For the P-ELISA, recombinant 70-kd, A, and C proteins were coated onto 96-well assay plates (Maxisorp; Nunc, Rochester, NY) with mixed solutions of 5.5 μg/ml, 2.7 μg/ml, and 1.8 μg/ml, respectively. Coating was performed at 4°C for 16 hours. The coated plate was washed 2 times with phosphate buffered saline (PBS) and blocked with 1% bovine serum albumin (BSA) for 1 hour at room temperature. In the ELISA, sera from patients and normal donors were diluted 100-fold with PBS containing 0.15% Tween 20 and 1% casein enzymatic hydrolysate (Sigma, St. Louis, MO). The diluted solution was added at 100 μl/well. After incubation for 1 hour at room temperature, the wells were washed 4 times with PBS containing 0.05% Tween 20 (PBS–Tween 20). Then, 100 μl of anti-human IgG conjugated to peroxidase (MBL) diluted 1:10,000 in 20 mM HEPES (pH 7.4), 135 mM NaCl, and 0.1% p-hydroxyphenylacetic acid was added to each well. After incubation for 1 hour at room temperature, plates were washed 4 times with PBS–Tween 20, and bound antibodies were detected with 3,3′,5,5′-tetramethylbenzidine as a substrate. The 30-minute reaction was stopped by the addition of 100 μl/well of 1N sulfuric acid. Plates were read at an optical density of 450 nm (OD450 nm).
For the C-ELISA, 20 μg/ml of in vitro–transcribed U1 RNA in addition to recombinant RNP at the concentration used for the P-ELISA was mixed in PBS, and the solution was incubated for 10 minutes at 25°C. The incubated solution was coated onto 96-well assay plates. C-ELISA was measured the same way as P-ELISA.
For the U1 RNA ELISA, 50 μg/ml of methyl ester of BSA (Sigma) was used to precoat 96-well assay plates for 2 hours at room temperature. After precoating, 25 μg/ml of in vitro–transcribed U1 RNA was coated. U1 RNA ELISA was measured in a manner similar to that of C-ELISA and P-ELISA, except for the following: 1) patient and normal donor sera were diluted 200-fold with 10 mM MOPS (pH 7.0), 125 mM NaCl, 0.05% Tween 20, and 1% BSA; 2) the anti-human IgG conjugated to peroxidase was diluted 1:5,000; and 3) in the U1 RNA ELISA assay, the results (percentages) were calculated relative to the mean normal serum OD450 nm value plus 3SD (n = 50); values >1% were considered positive.
Analysis of binding between U1 RNA and RNP proteins by IP.
Twenty microliters of anti–His-tag polyclonal antibody (MBL) was mixed with 2 mg of protein A–Sepharose CL-4B (Pharmacia, Piscataway, NJ) in 500 μl of IP buffer (10 mM Tris HCl, 500 mM NaCl, 0.1% Nonidet P40 [NP40], pH 8.0) and rotated for 12 hours at 4°C. The protein A–Sepharose was washed 5 times in 500 μl of IPP buffer using a 10-second centrifugation. The washed protein A–Sepharose was mixed with 1 ml of complex solution and rotated for 1 hour at 4°C. Preparation of the complex solution was performed by incubation for 10 minutes at 25°C after addition of His-tagged 70 kd (5.5 μg/ml), His-tagged A (2.7 μg/ml), or His-tagged C (1.8 μg/ml) in the presence of U1 RNA (20 μg/ml) in PBS.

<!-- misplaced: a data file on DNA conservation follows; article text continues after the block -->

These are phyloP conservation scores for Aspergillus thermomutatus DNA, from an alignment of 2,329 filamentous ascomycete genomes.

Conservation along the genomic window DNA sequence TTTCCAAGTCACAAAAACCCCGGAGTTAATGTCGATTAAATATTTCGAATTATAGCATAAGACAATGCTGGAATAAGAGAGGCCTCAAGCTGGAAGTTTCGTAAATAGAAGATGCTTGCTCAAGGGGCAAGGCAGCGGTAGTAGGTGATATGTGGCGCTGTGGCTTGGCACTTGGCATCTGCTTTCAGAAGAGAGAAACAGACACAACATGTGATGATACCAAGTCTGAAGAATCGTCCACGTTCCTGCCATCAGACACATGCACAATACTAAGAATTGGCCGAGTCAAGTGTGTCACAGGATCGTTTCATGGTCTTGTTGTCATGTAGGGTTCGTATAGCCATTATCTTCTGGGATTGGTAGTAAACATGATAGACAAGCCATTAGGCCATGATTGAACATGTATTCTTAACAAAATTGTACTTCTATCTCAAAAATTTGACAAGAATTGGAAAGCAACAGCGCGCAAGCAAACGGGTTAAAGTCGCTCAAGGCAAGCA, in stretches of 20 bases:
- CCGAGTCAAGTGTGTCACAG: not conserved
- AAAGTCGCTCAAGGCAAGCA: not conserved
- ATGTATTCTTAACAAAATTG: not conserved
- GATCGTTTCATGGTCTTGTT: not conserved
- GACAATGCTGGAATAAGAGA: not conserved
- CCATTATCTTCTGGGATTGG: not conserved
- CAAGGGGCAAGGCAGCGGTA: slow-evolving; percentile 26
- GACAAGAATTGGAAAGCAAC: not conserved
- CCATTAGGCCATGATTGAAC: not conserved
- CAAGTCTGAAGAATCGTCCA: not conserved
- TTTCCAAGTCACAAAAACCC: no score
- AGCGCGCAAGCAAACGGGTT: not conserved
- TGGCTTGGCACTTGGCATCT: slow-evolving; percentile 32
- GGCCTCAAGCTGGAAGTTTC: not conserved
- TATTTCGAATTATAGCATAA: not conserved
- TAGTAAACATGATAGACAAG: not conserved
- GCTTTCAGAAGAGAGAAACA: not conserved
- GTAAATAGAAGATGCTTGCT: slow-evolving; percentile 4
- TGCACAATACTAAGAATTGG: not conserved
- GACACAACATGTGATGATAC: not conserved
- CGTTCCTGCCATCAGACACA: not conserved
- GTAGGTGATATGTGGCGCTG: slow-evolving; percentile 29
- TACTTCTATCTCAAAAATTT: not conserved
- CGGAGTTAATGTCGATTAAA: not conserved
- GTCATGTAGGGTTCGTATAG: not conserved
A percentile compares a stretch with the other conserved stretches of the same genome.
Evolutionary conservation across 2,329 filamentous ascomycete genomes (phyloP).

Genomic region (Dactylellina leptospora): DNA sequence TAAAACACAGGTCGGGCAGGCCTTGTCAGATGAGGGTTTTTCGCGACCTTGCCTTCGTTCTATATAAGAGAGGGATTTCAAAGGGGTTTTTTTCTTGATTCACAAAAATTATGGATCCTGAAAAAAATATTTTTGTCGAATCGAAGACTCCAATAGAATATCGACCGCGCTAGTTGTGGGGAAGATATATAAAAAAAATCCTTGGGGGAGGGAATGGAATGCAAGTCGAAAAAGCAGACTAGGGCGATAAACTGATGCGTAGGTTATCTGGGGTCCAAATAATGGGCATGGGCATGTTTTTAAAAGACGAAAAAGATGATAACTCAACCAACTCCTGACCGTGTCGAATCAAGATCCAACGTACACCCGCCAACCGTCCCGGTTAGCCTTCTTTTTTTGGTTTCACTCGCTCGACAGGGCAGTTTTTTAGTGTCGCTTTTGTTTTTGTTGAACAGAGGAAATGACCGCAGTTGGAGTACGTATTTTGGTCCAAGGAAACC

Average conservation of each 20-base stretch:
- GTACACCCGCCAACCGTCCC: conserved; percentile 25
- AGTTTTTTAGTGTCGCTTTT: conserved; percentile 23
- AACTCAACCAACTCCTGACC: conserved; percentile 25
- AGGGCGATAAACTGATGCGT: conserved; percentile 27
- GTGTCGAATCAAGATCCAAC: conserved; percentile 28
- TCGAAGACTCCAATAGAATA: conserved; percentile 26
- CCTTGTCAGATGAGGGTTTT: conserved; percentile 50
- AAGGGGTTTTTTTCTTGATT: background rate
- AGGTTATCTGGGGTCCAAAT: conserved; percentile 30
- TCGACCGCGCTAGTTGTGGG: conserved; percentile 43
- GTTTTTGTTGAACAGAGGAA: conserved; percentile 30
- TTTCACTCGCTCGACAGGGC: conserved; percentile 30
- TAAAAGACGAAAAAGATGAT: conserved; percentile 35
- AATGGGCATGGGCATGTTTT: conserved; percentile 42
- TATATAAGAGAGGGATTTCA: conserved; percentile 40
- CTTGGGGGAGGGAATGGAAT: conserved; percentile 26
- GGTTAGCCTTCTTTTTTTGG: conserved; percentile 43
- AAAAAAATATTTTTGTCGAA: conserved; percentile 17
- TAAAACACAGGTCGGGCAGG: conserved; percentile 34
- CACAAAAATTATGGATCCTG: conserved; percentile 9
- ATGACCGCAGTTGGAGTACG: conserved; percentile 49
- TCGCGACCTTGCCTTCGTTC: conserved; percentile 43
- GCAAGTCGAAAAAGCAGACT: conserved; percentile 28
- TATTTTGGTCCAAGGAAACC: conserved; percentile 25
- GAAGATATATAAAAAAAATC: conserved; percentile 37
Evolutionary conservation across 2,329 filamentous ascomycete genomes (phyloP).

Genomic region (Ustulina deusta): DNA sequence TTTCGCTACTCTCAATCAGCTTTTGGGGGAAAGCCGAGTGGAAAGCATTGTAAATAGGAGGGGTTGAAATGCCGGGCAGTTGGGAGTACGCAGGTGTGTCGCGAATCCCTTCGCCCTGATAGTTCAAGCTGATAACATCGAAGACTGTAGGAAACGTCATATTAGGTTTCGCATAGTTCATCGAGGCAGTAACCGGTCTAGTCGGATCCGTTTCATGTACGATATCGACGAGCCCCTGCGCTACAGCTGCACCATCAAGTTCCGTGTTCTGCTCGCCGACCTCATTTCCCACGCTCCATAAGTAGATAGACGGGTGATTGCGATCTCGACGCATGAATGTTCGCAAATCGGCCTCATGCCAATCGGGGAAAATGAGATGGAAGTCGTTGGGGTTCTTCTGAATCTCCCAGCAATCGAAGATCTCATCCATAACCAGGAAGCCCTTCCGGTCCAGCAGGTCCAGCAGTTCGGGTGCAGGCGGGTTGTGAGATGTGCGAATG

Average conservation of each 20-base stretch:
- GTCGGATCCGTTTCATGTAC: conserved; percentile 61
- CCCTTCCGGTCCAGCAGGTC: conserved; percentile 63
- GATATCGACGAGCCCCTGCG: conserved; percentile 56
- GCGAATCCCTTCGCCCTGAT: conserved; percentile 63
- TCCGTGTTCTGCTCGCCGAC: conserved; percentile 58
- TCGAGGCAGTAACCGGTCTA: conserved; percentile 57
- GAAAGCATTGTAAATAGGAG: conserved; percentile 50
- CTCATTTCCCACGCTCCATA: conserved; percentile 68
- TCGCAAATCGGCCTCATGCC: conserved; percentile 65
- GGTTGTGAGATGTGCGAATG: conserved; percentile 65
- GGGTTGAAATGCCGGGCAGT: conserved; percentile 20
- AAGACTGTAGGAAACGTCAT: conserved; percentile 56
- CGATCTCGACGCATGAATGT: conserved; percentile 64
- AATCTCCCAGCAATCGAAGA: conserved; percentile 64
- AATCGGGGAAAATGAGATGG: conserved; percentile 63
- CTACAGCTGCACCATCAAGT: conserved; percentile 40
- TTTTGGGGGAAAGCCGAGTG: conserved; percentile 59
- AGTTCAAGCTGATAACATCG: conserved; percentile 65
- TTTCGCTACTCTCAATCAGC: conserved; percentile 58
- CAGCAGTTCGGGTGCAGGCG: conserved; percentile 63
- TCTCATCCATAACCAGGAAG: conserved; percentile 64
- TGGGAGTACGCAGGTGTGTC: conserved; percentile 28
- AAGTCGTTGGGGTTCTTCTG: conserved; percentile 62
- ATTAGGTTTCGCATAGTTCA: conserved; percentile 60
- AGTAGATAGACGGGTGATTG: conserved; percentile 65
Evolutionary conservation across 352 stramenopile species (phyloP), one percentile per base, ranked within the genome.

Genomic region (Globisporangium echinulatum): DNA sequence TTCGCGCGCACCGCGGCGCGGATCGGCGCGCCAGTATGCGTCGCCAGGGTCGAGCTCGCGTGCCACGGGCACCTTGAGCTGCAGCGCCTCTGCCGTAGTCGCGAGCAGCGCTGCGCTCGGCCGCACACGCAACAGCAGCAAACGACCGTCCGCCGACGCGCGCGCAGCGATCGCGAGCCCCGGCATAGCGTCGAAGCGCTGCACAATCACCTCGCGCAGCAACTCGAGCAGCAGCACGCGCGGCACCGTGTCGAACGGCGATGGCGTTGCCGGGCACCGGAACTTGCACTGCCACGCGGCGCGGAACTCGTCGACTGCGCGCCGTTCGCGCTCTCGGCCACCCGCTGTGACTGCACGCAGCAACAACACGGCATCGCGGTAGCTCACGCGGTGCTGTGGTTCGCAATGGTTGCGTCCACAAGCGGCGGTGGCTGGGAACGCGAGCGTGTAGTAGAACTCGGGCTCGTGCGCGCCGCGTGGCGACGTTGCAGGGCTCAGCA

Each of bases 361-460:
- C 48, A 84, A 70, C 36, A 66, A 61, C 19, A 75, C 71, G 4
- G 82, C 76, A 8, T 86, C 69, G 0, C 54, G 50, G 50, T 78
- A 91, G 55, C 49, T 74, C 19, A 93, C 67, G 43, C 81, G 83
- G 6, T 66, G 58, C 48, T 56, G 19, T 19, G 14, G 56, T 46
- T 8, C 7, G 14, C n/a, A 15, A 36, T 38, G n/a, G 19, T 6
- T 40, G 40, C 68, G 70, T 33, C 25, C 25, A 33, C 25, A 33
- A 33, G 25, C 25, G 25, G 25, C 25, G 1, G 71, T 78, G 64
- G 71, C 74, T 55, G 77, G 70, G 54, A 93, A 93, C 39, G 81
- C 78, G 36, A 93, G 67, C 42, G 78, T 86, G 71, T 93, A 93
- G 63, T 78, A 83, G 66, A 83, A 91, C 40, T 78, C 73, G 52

The protein A–Sepharose was washed 7 times with 1 ml of NET-2 buffer (50 mM Tris HCl, 150 mM NaCl, 0.05% NP40, pH 7.4). To extract bound U1 RNA, the washed protein A–Sepharose was resuspended in 300 μl of NET-2 buffer and 30 μl of 3M sodium acetate, 30 μl of 10% SDS, and 300 μl of phenol–chloroform. The tube was agitated on a vortex and centrifuged for 5 minutes. The aqueous phase was recovered, and U1 RNA was collected by ethanol precipitation. The pellet was vacuum-dried and dissolved in 20 μl of sample buffer. The sample was denatured at 65°C for 5 minutes. An aliquot was applied to a 7M urea–10% polyacrylamide gel. Electrophoresis was carried out at 400V in Tris–borate–EDTA buffer. The gel was stained using a Silver Stain Plus kit (Bio-Rad, Richmond, CA).
IPs using HeLa cell extract, transcribed U1 RNA, and the complexes of transcribed U1 RNA and recombinant proteins.
IP by using HeLa cell extract was performed as described previously (19). The IP for in vitro–transcribed U1 RNA was partially modified. The change was the addition of 20 μl of U1 RNA (5 mg/ml) in place of the HeLa cell extract (200 μl).
IPs using the complex of U1 RNA and 70-kd protein or the complex of U1 RNA and A protein were also partially modified. The change was the addition of 1 ml of complex solution in place of the HeLa cell extract (200 μl) and NET-2 buffer (400 μl). The complex solutions were prepared by incubation at 25°C for 10 minutes after mixing 70-kd protein (5.5 μg/ml) or A protein (2.7 μg/ml) in PBS containing U1 RNA (20 μg/ml).
Reactivity of anti–U1 RNP–positive sera from MCTD patients in ELISA using U1 RNP polypeptides and in the DID assay.